2020 has seen the reimagining of Gay Pride events all over the world since the first parade in 1970, one year following the Stonewall uprising. As the public health protocols surrounding COVID-19 seem to evolve daily, many Pride events that were initially canceled have been reconfigured into a virtual format, creating a near-global celebration that crosses borders, cultures and languages that our bodies cannot. Larry Kramer, a famously vocal and key player in ACT UP and beyond during the ongoing AIDS epidemic, died the night the protests against police brutality following the killing of George Floyd began. The intersections of gay liberation and racial injustice all over the world were brought into stark focus, and many queer-led movements rightly shifted their focus to joining the ongoing protests led by Black Lives Matter.
Indeed, the first Gay Pride gatherings emerged in response to violent and oppressive treatment of people who identified as gay, lesbian, queer and transgender. Following a chain of uprisings including Cooper’s Donuts and the Black Cat in Los Angeles to the Stonewall Inn in New York, LGBTQ+ organizations began celebrating what came to be known as Gay Pride. These celebrations were a way to step out in force in order to claim a positive space of pride and resilience. Over the years, as advancements in acceptance of the LGBTQ+ population into mainstream culture have taken hold, the public face of Gay Pride celebrations has changed, too. Many corporations have visibly supported the causes that many queer people have pushed forward. In doing so, Gay Pride parades now include brand-name floats: airlines, alcohol manufacturers, banks, insurance companies, clothing brands. In response to what many see as a “pinkwashing” of LGBTQ+ culture, offshoots of queer people have spawned parallel celebrations, attempting to highlight the challenges still faced by many LGBTQ+ people, specifically queer communities of color. Others simply desire to return to the roots of what Gay Pride stood for in its early days. Furthermore, many members of the LGBTQ+ community do not see themselves reflected in the mainstream representation of Pride.
For the first time this summer, we are indeed in a “post-pride” moment. Mainstream Gay Pride events and these parallel visibility-raising offshoots alike are affected by the absence of social gatherings. Visibility for queer people for this summer’s Pride moved to online platforms and social media, calling on artists and writers to disseminate their work across virtual platforms instead of the streets. Furthermore, as many celebrations have actively embraced and uplifted the Black Lives Matter movement, Pride itself has expanded. In this sense, “post pride” takes on different meaning. For example, what was once a debate about reimagining the Pride flag to include colors to represent trans and queer People of Color now seems to be widely accepted as necessary – it appears that the Gay Pride flag has changed for good.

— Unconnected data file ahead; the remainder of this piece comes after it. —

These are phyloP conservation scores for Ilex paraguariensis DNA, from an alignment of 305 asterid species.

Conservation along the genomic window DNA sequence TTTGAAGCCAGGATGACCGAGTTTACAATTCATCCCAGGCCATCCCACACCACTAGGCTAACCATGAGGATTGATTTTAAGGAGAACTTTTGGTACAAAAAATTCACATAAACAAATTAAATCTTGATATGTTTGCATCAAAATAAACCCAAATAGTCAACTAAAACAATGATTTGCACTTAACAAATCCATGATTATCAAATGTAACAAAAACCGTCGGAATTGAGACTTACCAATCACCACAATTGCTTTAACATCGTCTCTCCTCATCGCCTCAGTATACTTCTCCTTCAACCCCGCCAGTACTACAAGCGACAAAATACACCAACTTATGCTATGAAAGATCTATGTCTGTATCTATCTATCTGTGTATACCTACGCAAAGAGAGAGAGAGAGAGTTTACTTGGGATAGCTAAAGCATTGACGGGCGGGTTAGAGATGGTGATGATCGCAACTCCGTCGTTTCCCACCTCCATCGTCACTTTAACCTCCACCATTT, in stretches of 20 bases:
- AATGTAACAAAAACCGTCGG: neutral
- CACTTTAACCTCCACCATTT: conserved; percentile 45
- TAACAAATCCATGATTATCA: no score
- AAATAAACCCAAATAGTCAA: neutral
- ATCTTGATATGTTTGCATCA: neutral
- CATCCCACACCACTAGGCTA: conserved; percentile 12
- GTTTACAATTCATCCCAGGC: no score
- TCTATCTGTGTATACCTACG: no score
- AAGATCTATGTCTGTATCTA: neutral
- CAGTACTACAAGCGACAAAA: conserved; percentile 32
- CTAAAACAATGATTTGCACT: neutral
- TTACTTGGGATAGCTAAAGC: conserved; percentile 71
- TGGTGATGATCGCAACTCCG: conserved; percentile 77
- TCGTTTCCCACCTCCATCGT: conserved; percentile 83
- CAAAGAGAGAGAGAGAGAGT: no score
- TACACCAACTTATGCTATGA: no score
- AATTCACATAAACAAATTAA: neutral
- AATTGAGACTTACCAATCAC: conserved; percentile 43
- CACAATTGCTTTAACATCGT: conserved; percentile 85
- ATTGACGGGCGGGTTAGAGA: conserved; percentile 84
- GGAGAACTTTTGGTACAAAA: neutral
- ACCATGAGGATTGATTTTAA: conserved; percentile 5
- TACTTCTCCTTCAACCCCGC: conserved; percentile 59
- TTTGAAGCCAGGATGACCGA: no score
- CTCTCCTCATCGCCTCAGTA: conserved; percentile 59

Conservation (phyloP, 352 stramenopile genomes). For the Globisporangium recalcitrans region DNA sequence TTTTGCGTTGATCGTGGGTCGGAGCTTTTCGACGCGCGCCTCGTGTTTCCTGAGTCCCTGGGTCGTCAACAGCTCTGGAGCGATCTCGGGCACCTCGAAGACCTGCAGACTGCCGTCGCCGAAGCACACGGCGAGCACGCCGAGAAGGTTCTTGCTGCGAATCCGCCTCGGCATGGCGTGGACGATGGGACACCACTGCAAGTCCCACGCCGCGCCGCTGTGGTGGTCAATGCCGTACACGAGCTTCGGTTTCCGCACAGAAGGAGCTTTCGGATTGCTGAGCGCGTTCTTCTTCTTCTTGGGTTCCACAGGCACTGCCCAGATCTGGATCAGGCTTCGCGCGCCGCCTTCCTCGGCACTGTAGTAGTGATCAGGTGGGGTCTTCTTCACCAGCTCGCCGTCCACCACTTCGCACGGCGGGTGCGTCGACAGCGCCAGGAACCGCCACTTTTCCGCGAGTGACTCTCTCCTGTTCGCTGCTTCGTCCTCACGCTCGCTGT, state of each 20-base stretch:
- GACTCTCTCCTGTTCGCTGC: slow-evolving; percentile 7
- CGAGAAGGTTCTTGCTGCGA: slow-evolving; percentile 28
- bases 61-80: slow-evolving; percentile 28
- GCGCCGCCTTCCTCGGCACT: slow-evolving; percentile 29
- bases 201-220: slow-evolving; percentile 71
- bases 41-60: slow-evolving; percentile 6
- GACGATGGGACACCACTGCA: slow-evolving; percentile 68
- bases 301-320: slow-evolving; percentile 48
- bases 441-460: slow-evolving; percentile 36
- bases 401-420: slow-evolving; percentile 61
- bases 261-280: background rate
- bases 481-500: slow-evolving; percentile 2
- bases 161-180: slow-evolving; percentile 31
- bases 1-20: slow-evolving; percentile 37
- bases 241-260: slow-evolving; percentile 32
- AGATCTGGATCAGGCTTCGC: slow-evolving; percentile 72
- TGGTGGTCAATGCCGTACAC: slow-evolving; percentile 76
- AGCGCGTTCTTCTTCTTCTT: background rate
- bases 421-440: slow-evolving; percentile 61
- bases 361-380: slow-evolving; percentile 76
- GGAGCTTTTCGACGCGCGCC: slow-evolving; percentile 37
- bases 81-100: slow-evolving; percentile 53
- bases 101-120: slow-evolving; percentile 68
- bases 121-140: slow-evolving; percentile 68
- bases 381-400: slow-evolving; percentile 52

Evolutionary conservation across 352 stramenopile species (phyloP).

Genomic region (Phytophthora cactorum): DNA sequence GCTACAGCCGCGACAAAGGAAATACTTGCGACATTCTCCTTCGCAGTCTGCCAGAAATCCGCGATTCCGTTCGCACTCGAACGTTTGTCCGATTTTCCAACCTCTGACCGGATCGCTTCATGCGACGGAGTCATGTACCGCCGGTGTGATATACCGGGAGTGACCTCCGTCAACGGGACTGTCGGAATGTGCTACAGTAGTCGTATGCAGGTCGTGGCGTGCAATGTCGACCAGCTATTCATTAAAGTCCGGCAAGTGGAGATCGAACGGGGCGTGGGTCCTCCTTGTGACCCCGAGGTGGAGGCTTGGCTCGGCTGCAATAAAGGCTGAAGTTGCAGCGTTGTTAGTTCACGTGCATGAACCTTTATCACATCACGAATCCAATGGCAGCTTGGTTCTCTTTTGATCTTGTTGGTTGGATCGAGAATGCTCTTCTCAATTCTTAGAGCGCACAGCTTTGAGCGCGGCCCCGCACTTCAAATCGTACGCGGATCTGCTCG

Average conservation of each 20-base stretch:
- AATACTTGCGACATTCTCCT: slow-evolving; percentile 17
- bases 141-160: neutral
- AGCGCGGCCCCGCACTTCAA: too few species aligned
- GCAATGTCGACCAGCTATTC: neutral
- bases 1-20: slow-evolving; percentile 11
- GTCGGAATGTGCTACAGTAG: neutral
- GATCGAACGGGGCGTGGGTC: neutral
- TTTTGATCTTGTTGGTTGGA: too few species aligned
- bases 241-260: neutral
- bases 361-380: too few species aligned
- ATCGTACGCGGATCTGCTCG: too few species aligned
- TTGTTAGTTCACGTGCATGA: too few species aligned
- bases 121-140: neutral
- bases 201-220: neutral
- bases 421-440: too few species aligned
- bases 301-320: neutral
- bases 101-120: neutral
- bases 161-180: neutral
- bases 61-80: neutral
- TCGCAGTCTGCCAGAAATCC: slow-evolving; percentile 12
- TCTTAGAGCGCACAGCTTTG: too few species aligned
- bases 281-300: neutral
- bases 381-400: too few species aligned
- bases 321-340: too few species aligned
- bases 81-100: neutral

Post Pride marks the first exhibition for many of the artists featured here since quarantine. The show was conceived before COVID-19 hit, and quarantine seemed to make its themes all the more relevant. As we neared the deadline for submissions, George Floyd was killed and another series of submissions came in. The nine artists featured in the show reflect myriad meditations on queerness and Pride with a particular focus for some on social and racial issues, highlighting the intersectional themes that Pride has come to represent.
From archival work that has found new relevance to new works produced since the pandemic, the artists here represented rose to a call of considering when and how we can reimagine a world amidst COVID-19 during – and after – Pride, forever intertwined with our country’s pandemic of racism. The visual appearance of Pride – and how these artists have found ways to display it – has changed drastically over the last months, and these artists’ depictions of self and others offer a gesture toward how we all might emerge from quarantine, in solidarity, toward a common – and possible – future.
- Ben Evans
curator and director, ace/121 Gallery
ace/121 Gallery does not collect any commission from the sales of artwork. All sales agreements take place between artist and buyer, with 100% of sales going directly to the artist. The gallery can help facilitate communication, but is not responsible for any part of the sales agreement.